Why was last night different than many other nights? Celebrating Passover with a little local style

A seder in Hawaii is much like any seder around the world. We tell the story. We eat the traditional foods. And then there are a few special moments that highlight that we are celebrating in this particular place and possibly nowhere else.

Last night was no exception. The Aloha Jewish Chapel seder at the Hale Koa Hotel was a pleasure. The table was set with a beautiful seder plate and we told the story that Jews around the world had been telling all day long in different time zones.

This particular event has a personal story our family likes to tell. Every year when we attend, we remember that it was at this very seder, eight years ago, that my husband and I had our “Almost First Date.” We have been going every year since–except in 2005 when he was deployed in Iraq.




The seder also has some local flavor, but not in the cooking.

How many seders have you been to where the guest list is a balance of  names such as Watanabe, Fukuhara and Hashimoto?

And then there is the music. Rachel Haymer played the ukulele at my wedding, my daughter’s Bat Mitzvah and at most of our Temple events. The addition of her ukulele and her voice last night was a real treat.

Finally, comes my favorite, and the initial inspiration to write this particular blog entry. When we were singing the four questions, during the part that asks why on some nights we eat either sitting or reclining, but on this night we only recline: She b’chol haleilot anu ochlin bein yoshbin uvein m’subin. Halailah hazeh, kulanu m’subin., both my husband and older daughter changed the word  m’subin-reclining- to musubi which is a spam and rice sushi snack that is so far from belonging at a seder that one can only laugh.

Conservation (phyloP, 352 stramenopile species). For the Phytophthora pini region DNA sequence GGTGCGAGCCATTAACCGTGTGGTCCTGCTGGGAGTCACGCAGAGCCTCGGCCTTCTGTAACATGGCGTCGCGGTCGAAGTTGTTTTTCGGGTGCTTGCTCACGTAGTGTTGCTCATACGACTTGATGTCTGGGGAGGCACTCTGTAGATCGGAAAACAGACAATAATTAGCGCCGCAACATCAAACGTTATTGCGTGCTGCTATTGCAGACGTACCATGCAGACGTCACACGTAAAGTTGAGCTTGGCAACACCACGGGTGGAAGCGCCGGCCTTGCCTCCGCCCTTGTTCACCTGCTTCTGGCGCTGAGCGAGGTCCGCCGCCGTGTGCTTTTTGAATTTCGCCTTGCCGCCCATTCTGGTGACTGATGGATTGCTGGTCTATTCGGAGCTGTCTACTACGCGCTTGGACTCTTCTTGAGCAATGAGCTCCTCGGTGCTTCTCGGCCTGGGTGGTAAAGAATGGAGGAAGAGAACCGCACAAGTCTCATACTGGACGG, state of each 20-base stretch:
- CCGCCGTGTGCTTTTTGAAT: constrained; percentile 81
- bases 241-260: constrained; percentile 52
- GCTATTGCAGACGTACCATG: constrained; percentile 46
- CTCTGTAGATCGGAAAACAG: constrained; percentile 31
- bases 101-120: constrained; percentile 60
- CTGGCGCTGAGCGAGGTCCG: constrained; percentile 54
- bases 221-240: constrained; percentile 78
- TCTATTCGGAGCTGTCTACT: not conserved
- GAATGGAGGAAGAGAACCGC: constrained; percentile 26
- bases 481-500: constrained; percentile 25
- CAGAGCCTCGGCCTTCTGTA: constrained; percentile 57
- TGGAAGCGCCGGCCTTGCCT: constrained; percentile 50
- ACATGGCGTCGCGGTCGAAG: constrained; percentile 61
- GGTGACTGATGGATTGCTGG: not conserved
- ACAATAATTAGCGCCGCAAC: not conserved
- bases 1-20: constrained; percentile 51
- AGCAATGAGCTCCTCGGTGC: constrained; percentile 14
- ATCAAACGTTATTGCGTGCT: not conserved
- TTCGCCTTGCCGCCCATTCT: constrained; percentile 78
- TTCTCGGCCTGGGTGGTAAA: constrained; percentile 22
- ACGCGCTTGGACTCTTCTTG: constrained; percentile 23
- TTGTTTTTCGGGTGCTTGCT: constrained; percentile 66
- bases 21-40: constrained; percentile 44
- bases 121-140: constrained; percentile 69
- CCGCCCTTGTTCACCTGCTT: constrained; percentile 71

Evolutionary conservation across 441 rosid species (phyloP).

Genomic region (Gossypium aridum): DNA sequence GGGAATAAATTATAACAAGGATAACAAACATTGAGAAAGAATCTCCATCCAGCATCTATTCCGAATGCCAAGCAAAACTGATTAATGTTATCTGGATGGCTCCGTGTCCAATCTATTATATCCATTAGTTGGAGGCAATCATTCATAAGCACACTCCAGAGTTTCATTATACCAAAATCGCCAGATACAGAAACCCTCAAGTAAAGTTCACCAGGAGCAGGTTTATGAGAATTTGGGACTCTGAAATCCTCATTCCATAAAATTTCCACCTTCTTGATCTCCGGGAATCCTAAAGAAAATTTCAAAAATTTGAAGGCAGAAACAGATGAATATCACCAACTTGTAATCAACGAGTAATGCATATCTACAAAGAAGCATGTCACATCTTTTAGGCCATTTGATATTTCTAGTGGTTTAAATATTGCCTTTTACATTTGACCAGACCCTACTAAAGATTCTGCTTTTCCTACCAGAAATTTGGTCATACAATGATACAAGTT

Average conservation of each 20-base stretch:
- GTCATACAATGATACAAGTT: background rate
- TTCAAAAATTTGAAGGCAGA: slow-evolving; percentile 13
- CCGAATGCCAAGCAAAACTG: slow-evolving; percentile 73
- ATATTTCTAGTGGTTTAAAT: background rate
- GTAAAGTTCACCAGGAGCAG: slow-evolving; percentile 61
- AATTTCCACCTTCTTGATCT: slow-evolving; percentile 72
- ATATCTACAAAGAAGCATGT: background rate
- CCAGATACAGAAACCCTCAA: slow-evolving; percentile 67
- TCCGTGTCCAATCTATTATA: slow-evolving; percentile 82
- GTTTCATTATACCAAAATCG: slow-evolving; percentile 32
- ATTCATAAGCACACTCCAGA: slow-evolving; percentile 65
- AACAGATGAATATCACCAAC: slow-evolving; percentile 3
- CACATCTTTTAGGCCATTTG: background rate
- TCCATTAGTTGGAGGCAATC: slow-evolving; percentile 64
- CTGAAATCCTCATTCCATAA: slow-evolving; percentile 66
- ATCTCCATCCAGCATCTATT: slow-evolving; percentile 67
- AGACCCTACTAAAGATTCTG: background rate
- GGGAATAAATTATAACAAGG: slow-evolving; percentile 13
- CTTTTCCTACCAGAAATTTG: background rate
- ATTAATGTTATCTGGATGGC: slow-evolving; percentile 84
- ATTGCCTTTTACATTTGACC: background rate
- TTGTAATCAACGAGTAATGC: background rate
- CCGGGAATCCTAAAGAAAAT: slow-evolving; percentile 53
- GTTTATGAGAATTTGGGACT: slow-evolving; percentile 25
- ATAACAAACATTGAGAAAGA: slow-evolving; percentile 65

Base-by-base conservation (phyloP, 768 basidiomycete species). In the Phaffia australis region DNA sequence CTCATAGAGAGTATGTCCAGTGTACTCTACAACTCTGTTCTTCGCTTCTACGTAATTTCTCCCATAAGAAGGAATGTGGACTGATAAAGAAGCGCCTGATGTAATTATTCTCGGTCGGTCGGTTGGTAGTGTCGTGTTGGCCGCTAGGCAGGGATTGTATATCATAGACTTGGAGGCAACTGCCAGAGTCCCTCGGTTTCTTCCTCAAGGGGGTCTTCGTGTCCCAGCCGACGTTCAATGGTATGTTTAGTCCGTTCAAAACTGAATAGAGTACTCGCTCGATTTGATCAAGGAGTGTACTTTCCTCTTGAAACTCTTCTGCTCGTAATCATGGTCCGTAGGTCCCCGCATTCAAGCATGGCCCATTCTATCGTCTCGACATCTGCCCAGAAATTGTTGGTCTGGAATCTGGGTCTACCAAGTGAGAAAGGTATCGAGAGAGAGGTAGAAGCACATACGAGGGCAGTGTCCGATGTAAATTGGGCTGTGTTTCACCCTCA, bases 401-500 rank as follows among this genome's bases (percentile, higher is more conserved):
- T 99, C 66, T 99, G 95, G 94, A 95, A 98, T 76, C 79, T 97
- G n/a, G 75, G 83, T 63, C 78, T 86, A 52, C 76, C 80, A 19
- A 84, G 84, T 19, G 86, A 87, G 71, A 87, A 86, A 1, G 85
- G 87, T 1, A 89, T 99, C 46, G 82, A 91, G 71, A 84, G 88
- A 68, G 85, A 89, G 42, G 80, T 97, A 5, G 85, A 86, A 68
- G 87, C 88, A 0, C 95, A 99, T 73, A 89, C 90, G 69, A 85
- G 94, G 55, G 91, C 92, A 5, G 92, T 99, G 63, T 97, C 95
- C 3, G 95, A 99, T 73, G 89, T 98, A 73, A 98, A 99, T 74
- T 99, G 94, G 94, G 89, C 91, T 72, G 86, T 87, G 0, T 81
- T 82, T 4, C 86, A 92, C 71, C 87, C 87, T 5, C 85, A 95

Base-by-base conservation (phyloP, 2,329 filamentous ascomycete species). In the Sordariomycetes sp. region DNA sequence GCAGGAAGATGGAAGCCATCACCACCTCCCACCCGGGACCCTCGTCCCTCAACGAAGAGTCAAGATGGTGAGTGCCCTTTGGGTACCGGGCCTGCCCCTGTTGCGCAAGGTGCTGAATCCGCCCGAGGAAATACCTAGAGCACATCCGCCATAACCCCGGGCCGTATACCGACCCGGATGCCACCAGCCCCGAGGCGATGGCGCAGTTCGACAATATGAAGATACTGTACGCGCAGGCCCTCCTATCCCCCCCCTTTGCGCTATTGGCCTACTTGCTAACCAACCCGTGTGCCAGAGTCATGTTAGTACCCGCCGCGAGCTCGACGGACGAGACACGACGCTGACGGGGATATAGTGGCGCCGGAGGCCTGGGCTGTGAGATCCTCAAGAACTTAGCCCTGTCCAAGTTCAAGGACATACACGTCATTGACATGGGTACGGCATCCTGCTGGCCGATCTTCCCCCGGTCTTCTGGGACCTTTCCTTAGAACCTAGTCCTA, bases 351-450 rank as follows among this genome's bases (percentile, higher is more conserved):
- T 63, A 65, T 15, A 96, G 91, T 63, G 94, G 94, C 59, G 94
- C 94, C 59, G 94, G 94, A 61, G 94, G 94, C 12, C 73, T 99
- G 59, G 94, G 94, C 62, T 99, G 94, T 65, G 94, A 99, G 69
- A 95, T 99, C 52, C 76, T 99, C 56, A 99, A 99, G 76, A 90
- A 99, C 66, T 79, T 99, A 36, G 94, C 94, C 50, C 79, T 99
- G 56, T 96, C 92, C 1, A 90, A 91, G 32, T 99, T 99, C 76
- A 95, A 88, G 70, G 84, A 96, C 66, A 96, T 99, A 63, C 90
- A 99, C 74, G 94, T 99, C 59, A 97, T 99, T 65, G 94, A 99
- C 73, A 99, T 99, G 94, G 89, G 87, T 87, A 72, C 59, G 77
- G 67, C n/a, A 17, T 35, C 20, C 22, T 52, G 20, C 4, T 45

Try singing it.

Only in Hawaii.

Happy Passover.

The search for gefilte fish and horseradish…tears to my eyes

Preparing for Passover in Hawaii has gotten easier in the past few years, but it is still not completely convenient.

Most of the neighborhood Safeways have matzah and matzah meal. They bring it out for every Jewish holiday, thinking that we eat it all year round.

Now that I am a “Military Wife,” I have access to the commissary which dutifully puts out a table of items a few weeks before Passover, but it wasn’t as robust this year as the last few.

Whole Foods in Kahala (about 25 miles from my house and a good hour drive if there is traffic) had a good selection of macaroons and gluten free Passover items.

Only the Kapahulu Safeway had gefilte fish. My husband loves gefilte fish. I made the drive.

When I was at the commissary yesterday I asked for fresh horseradish and was told they only have the Chinese kind. I figured that would do for a bitter herb. I had no idea that Chinese horseradish was so big. I had to take a photo. Even my husband laughed.

While surfing the web, my younger daughter noticed that Party City has ready made plague bags, a new tradition at our seder ever since my oldest sister started sending them to my kids. We went to the Waikele Party City to check them out. When I asked the clerk where their Passover items are, she looked at me and said, “What’s Passover?” So much for buying plague bags there. We will make our own.

Despite the obstacles, we are ready. We will celebrate with the community tonight at the Aloha Jewish Chapel seder at the Hale Koa Hotel, organized by our good friends Val Hashimoto and Dan Bender.

And thank goodness for Good Friday. In Hawaii it is a State holiday.  Since the kids won’t have school and my husband doesn’t have to work, we will have our own seder at home with a few friends. All of the items I have hunted and gathered from across the island will come together on our table as we celebrate our  freedom and remember our journey together.

A Zeisen Pesach to all.